Twin Ford V10s anyone...anyone...

Discussion in 'Ford' started by F82man, Aug 6, 2008.

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  1. Mar 4, 2009 #21

    F82man

    F82man

    F82man

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    Also, If you let people tell you what they think of your ideas of what "will and won't work", you are limiting yourself to their failures. Now-a-days, thinking "outside the box" has proven very educational, and progressive in the field of engineering. Look at lycoming and continental, how much has really changed in the last 75 years? On the other hand, it is probably safer to use what has worked "forever". The choice is yours. The information out there is voluminous, and is there for the taking. Don
     
  2. Mar 4, 2009 #22

    pepsi71ocean

    pepsi71ocean

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    i agree don. I was talking to my brother and dad today about the Project and i mentioned that. I said there has to be a market for this. Im sure that i could build and sell the V-12 Merlin and or the V-10 as well, for less then what it will cost to build. the plan to build the first one and run it till she dies, and then redesign the part or parts that fail, it seems costly but ide rather spend the money in the engine first then build the airplane knowing i have a good standing engine.

    Ive considered composits, but i think i'll prefer an aluminum plane just for the reliability factor.

    Also Don, you should make that a 4 valve per cylinder on that Viper motor. I know my 5.9 Cummins has it so its doable. It would help increase flow into and out of the engine and provide better flow. The add low compression cylinders, and a single stage supercharger running 10-12 psi of boost. should give you a good long lasting desing.
     
  3. Dec 14, 2009 #23

    F82man

    F82man

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    Hey Pepsi, Merry Christmas, hope all is well with you. I have heard of a fellow that makes his own heads, and blocks for racing, and special orders. I was thinking, these engines have something in common, a 400cu inch small block chevy V-8, and a 500 cu inch Viper V-10, and the 600 cu inch Falconer V-12, all have 50 cubes per cylinder. So, what about the idea of producing the 502 chevy as a V-12? The cylinders would be about 62 cubes, closer to the sound of a Merlin, or an Allison. Think about this: First idea, cut the back two cylinders off of one block, and the front two cylinders off of another block. (Obviously you could not fly with this!!) Second idea: this could be a great "mold" of sorts to tinker with, and VIOLA, you now have the makings of a 750 to 900 cube V-12. With some thinking, cast a V-12 block of aluminum, install steel sleeves, get a stroked billet crank, and camshaft, and you can utilize the reliable, stock, (sort of), rods, pistons, bearings, etc that have been proven by millions of engines over the years. This could be something to consider, since the Falconer V-12 is mostly just that, only a small block chevy. The torque would be incredible, and it could power the larger scale planes that had the V-12 engines, and you could still get the sound. Just an idea. Don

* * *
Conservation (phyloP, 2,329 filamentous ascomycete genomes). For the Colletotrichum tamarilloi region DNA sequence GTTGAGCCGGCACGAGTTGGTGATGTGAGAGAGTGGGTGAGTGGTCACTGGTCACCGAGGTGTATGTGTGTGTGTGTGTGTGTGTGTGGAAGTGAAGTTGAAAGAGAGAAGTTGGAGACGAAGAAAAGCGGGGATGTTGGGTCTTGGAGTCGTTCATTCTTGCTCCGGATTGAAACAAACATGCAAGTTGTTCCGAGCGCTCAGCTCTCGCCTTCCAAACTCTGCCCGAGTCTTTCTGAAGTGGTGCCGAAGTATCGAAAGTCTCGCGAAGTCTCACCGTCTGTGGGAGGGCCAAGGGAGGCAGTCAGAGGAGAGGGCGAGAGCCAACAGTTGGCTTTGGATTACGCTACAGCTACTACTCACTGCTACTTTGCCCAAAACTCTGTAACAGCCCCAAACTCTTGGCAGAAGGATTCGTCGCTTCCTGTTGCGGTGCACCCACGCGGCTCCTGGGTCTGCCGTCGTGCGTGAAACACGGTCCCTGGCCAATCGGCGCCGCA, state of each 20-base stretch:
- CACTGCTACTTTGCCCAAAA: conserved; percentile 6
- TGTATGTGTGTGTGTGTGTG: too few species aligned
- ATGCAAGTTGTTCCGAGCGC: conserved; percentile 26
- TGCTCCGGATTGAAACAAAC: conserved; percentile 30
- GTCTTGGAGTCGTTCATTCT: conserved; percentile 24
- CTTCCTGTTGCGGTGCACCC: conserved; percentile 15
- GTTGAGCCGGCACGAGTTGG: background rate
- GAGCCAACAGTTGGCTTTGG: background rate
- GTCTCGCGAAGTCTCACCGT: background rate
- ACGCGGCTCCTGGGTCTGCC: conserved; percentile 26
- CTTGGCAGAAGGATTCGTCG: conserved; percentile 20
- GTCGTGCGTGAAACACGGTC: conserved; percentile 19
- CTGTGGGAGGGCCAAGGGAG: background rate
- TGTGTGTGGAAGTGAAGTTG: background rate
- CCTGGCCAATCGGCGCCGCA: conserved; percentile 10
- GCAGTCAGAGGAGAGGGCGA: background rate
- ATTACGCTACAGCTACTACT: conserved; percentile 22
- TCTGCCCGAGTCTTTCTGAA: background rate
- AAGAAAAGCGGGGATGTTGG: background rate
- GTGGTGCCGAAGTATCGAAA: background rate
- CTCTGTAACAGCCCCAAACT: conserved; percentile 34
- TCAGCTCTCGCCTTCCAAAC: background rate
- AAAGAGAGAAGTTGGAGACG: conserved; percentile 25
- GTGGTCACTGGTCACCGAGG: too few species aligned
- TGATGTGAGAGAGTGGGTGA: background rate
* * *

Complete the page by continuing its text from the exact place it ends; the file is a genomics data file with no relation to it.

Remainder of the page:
4. Dec 14, 2009 #24

    F82man

    F82man

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    On second thought, would it be possible to machine a block from aluminum as was done on you tube, or would the block be too heavy? What do you think?? That would be one heck of a torquer, and you could run huge props. Don
     
  5. Jan 11, 2010 #25

    pepsi71ocean

    pepsi71ocean

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    You have a very interesting idea,

    I would believe that casting a water jack, around a a set of steel cylinder, would weight less then casting an aluminum block. but that is debatable, i'll have to bring it up in a discussion to see what the consensus is.
     
  6. Jan 11, 2010 #26

    pie_row

    pie_row

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    You changed what you wrote and what you quoted of me after the fact. And so this statement of yours is a lie. And in doing this you abused you moderator privileges.
     
    Last edited: Jun 22, 2011
  7. Jan 14, 2010 #27

    pepsi71ocean

    pepsi71ocean

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    Alot of European car makes use V-12's but they are typically of smaller displacement, or of the same size as the American made V-8's.

    in order to get 500 hP often times they must rev to 5,000 rpm which is not a suitable or sustainable rpm for safe use in an aircraft.

    I have found through working on engine that wear and tear is often caused by high rpm, same is the use of superchargers and turbos, its not the boost level, its the rpm that the engine is run at.
     
  8. Jan 19, 2010 #28

    F82man

    F82man

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    I tend to agree with that, thats why the need for a "larger" displacement, longer stroke, lower compression engine would be the ticket. I believe it is a doable project that would only need to turn, say, 3000 to 3500 RPM to get the power out of it. Your idea of 4 valves per cylinder would come in handy at this point. Also, longevity would be increased.

    Some thing to think about: I drove my ford truck to Salt Lake City the other day, and at 78 miles per hour, ( 85 mph by Fillmore!), the triton 5.4 liter was turning about 2450 rpm, for four hours straight, (4 wheel drive). This offers me hope that a "car" engine could be reasonably utilized in an A/C capacity, as long as the RPMs were reasonable. By that I mean, about 2750 low cruise, 3500 top cruise, and 4000 max redline for takeoffs, etc. These numbers can be played with depending on prop size, boost, rpm etc.

    So your original idea of stroking, and supercharging with 4 valve heads is probably the best compromise. NOW, when do we cast our first block? I've got some aluminum cans that I have been saving. (just kidding).